OCTOBER 21 IS the feast of Blessed Charles of Austria, the saintly emperor of that sacred realm whose life stands as an example of the price of sanctity. Charles worked tirelessly for peace both between the peoples of his own numerous realms and between all the nations, seeking to bring to an end the ceaseless and suicidal slaughter of the Great War, in the midst of which he had ascended to the throne of his fathers. A defender of social order, Charles reminds us of our many responsibilities to each other, even though the spirit of our current age would have us clamor only for our supposed rights. In the face of repeated betrayal and intense pressure, he refused to abdicate and so abandon his peoples to their fates, which were terrible indeed. That terrible cross he bore, the crown, was in fact a penitential grace, the sufferings he bore for the benefit of his – and indeed all – people. His reward was not in this world.
Unlike most saints, whose feast day marks the day of their earthly death, or their die natalis (birthday) in Heaven, in his case October 21 commemorates the wedding of Archduke Karl Franz Josef Ludwig Hubert Georg Maria von Habsburg-Lothringen to Princess Zita Maria delle Grazie Adelgonda Micaela Raffaela Gabriella Giuseppina Antonia Luisa Agnese of Bourbon-Parma.
The Empress Zita was eventually to bear Karl eight children, including Crown Prince Otto (below, with the Emperor), who served for twenty years as a Member of the European Parliament for Bavaria, where he still lives in exile to this day.
The many stories, anecdotes, and details of the life of Charles are far too numerous for us to give any suitable account to you on these pages. However, interested parties might consider reading The Last Hapsburg by Gordon Brook-Shepherd, a biography written with the close coöperation of Empress Zita before her death in 1989 and with unprecendented access to personalities involved and to archives previously unopen.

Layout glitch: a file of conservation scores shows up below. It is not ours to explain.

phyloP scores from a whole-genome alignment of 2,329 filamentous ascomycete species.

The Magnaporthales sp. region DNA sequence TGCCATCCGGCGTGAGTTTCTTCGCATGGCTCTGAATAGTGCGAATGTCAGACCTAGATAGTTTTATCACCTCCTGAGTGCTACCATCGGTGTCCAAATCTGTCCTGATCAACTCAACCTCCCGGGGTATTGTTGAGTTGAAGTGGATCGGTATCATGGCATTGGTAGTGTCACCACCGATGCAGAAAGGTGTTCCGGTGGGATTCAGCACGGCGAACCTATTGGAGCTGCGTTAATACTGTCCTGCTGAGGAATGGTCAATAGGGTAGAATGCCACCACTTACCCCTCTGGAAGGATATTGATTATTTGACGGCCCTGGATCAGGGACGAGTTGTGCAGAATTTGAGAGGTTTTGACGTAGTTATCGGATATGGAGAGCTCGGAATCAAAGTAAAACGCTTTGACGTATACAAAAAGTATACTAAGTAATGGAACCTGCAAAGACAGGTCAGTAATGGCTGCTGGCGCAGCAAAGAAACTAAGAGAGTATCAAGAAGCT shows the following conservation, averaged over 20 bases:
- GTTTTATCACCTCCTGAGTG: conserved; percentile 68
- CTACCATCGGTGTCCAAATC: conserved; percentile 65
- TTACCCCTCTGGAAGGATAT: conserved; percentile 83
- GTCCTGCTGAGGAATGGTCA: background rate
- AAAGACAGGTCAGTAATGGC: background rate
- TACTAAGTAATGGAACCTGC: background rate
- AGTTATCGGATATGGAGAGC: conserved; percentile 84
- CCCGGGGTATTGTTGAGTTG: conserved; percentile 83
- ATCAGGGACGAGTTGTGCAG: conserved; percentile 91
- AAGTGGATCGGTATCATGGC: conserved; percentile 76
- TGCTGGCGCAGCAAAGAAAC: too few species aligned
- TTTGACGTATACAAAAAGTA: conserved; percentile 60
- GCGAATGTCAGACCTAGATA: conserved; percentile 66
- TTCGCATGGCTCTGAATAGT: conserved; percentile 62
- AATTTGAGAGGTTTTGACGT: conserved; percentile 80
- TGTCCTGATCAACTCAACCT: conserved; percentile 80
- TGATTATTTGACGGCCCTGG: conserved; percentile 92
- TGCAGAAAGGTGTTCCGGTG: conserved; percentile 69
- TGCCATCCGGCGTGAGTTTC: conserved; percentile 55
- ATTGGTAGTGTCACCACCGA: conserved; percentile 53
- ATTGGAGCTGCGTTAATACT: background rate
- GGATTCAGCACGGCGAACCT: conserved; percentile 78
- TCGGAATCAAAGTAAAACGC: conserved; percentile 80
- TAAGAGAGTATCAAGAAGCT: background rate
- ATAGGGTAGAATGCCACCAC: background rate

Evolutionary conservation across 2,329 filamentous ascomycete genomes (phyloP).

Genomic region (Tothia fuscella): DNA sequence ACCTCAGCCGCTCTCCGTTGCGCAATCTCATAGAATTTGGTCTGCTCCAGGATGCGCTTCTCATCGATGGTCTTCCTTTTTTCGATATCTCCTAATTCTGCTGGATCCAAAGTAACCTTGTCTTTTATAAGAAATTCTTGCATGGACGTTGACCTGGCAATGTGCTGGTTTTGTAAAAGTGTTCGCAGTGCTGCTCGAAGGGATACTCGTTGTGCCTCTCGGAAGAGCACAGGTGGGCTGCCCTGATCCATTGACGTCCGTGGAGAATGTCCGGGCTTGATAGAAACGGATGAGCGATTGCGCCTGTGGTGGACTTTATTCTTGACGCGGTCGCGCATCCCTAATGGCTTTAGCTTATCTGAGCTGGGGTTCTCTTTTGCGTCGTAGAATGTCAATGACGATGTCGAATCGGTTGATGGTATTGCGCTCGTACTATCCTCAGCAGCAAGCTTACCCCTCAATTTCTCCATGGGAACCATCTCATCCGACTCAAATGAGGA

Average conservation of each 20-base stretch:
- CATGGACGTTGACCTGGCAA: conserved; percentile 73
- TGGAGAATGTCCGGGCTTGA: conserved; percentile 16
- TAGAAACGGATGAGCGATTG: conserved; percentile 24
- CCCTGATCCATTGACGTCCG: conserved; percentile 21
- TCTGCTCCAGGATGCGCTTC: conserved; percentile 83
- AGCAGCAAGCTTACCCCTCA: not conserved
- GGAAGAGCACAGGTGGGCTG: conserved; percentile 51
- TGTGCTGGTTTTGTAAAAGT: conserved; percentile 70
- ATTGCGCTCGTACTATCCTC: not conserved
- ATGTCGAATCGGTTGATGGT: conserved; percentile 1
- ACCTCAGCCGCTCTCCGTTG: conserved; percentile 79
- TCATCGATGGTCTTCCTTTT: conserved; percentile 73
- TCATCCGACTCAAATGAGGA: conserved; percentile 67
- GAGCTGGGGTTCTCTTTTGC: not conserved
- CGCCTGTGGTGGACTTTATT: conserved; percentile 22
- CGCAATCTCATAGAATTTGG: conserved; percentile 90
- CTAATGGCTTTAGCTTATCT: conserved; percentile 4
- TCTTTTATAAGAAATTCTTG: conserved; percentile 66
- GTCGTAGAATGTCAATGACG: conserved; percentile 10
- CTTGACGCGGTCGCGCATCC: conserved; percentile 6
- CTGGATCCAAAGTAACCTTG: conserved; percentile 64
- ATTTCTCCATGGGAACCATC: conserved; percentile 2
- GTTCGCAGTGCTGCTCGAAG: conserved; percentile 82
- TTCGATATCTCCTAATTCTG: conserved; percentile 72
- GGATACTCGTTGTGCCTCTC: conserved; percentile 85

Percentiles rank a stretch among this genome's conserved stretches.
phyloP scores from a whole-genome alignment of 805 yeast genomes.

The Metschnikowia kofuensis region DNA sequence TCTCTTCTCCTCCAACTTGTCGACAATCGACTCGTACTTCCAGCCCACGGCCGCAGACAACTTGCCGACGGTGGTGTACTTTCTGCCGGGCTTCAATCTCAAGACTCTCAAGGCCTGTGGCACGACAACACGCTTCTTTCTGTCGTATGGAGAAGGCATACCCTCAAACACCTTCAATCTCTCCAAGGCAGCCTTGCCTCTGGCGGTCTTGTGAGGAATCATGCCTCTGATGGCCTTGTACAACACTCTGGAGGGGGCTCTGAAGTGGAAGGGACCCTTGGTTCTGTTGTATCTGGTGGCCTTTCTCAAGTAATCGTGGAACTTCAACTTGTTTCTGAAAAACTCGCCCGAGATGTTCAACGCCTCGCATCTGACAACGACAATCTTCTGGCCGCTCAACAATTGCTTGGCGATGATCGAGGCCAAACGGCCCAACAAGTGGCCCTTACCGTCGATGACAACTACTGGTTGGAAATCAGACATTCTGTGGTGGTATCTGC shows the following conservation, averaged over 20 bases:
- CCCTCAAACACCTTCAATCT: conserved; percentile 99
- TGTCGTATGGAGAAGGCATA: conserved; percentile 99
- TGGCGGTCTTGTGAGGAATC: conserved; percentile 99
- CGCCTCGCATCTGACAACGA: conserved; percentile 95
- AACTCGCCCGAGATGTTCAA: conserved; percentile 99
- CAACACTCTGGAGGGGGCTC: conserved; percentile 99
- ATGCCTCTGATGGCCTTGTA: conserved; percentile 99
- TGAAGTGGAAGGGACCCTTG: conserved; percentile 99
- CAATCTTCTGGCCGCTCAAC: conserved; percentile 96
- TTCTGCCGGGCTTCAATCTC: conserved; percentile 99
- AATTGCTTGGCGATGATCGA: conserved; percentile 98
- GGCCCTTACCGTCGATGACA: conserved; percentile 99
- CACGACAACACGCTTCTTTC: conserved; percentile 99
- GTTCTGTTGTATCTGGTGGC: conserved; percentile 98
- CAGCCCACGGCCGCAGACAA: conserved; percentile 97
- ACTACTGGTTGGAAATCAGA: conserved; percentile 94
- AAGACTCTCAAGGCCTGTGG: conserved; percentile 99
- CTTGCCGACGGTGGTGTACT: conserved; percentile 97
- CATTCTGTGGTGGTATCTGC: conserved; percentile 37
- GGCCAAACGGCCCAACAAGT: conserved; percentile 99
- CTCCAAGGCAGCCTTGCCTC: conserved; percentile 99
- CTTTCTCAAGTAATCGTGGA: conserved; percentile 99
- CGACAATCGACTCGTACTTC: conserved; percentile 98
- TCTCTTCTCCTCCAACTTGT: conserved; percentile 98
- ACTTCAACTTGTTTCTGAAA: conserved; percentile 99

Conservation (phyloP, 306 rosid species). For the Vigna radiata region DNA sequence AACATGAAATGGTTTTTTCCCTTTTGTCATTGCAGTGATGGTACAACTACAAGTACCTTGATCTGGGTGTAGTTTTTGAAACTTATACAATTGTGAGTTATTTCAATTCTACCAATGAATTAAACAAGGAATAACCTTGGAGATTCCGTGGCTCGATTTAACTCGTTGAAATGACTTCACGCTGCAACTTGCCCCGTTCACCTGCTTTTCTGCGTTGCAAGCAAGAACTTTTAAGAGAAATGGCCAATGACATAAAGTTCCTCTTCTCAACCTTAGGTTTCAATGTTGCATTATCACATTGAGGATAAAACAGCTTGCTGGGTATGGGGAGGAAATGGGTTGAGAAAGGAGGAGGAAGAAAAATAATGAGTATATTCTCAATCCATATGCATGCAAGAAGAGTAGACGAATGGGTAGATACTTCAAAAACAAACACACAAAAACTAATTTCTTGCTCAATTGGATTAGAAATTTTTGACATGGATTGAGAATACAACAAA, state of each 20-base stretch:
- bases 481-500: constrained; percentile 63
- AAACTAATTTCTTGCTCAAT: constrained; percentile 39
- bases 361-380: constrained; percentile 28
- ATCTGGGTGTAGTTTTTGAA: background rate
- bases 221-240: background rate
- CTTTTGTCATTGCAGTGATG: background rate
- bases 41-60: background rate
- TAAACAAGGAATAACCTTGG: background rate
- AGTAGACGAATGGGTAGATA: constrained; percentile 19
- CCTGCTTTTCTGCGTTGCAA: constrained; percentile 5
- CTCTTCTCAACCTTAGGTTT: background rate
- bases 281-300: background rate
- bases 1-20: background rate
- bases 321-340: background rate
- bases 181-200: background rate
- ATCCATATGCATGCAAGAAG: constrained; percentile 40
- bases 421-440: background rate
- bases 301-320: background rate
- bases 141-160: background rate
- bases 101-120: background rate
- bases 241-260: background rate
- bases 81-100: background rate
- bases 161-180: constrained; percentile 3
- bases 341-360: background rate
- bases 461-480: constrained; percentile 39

The Archdiocese of Vienna began collecting testimonials of Charles’ holiness in 1949, beginning the cause for his canonization. In 1954, he was declared Venerable. The scientifically inexplicable healing of a sick Brazilian nun in 1960 was certified as a miracle in December 2003 after the consideration of three medical experts. In October 2004 the Emperor was beatified by the late Pope John Paul II in a ceremony which brought much of the old guard of Europe to St. Peter’s Square. Born Karol Wojtyla, the late pope was named in honor of Kaiser Karl, since his father had served in the Emperor’s army.
His Imperial and Royal Apostolic Majesty
Charles the First
By the Grace of God
Emperor of Austria
Apostolic King of Hungary, of this name the Fourth
King of Bohemia, Dalmatia, Croatia, Slavonia, and Galicia, Lodomeria, and Illyria; King of Jerusalem etc.
Archduke of Austria
Grand Duke of Tuscany and Cracow
Duke of Lorraine and of Salzburg, of Styria, of Carinthia, of Carniola and of the Bukovina
Grand Prince of Transylvania
Margrave of Moravia
Duke of Upper and Lower Silesia, of Modena, Parma, Piacenza and Guastalla, of Auschwitz and Zator, of Teschen, Friuli, Ragusa and Zara
Princely Count of Habsburg and Tyrol, of Kyburg, Gorizia and Gradisca
Prince of Trent and Brixen
Margrave of Upper and Lower Lusatia and in Istria
Count of Hohenems, Feldkirch, Bregenz, Sonnenberg, etc.
Lord of Trieste, of Cattaro, and in the Wendish Mark
Grand Voivode of the Voivodship of Serbia etc. etc.